Cutting edge sound pens at art gallery

Sound Pens launch at the Towner SUS-150429-185029001
Sound Pens launch at the Towner SUS-150429-185029001

Sound Pens, hand-held devices designed for blind and partially sighted visitors, have been officially launched at Eastbourne’s Towner art gallery.

The launch, on April 18 by the Towner’s learning team, is the latest addition to the gallery’s commitment to accessibility.

The new Sound Pens are designed to help visitors orientate themselves throughout the building, as well as explore the work of popular Sussex artist Eric Ravilious and the permanent Ravilious Room at the Towner.

The pens were developed through the Towner’s Arts Break project, which has provided more than 100 opportunities for children and young people with disabilities to take part in creative workshops at the gallery.

Visitors to the Towner can request a Sound Pen at the welcome desk and they can also access some of the recordings through the Towner’s website.

To create the pen, the Learning Team invited a small number of young people with and without disabilities to work with a professional audio describer Lonny Evans and the Towner staff to create their own personal responses to the building and to a selection of works by Eric Ravilious.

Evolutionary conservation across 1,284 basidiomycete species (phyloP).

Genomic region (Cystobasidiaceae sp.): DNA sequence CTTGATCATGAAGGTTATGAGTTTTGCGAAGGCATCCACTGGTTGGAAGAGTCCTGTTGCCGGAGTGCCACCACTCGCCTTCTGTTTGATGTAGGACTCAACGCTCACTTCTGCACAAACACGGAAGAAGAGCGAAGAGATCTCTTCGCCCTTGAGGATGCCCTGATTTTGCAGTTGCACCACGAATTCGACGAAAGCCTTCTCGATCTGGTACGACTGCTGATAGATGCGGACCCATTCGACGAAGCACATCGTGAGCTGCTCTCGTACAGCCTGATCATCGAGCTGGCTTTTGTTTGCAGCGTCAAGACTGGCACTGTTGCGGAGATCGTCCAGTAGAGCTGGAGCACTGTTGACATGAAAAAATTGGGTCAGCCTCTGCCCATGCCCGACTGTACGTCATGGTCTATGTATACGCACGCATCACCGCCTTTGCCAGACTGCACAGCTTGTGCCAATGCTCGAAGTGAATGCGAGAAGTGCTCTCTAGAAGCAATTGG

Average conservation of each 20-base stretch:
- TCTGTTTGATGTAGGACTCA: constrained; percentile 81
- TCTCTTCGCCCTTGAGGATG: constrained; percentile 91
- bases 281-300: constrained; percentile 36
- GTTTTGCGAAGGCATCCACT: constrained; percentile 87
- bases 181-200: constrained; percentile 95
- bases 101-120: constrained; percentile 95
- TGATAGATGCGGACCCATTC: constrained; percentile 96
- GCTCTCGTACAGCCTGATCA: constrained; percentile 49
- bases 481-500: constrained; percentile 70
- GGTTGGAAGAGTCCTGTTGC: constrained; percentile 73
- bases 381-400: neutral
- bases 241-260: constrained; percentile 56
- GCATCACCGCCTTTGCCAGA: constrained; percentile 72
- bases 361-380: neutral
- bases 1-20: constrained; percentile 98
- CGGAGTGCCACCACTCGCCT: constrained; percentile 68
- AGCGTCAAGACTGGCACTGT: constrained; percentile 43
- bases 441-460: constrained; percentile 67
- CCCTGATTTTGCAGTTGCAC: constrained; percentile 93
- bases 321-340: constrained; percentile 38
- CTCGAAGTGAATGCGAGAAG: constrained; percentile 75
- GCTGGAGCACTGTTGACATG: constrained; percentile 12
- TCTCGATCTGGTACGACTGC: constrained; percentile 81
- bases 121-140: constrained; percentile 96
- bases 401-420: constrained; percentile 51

On June 25, Arts Break Project Manager Liz Porter and the project team including Arts Break young people will be presenting the Sound Pens project at a Kids in Museums workshop for museum, heritage and arts professionals, as part of their theme, ‘Children and Young People as Tour Guides’, at the Wallace Collection.

Clare Halstead, head of learning at the Towner, explained, “Sound Pens is a great use of technology to open up even further learning, engagement and appreciation of art in the gallery for blind and partially sighted visitors.

“On our launch day, we also invited people to road test the pens and give us feedback, which was really successful. I’d like to thank the young people who took part and also to Lonny Evans, Liz Porter and Lindsey Smith who produced the resource.

“We can’t wait to build on this innovative tool in future.”

Art Break was funded by East Sussex County Council, with support from Eastbourne Borough Council and Arts Council England.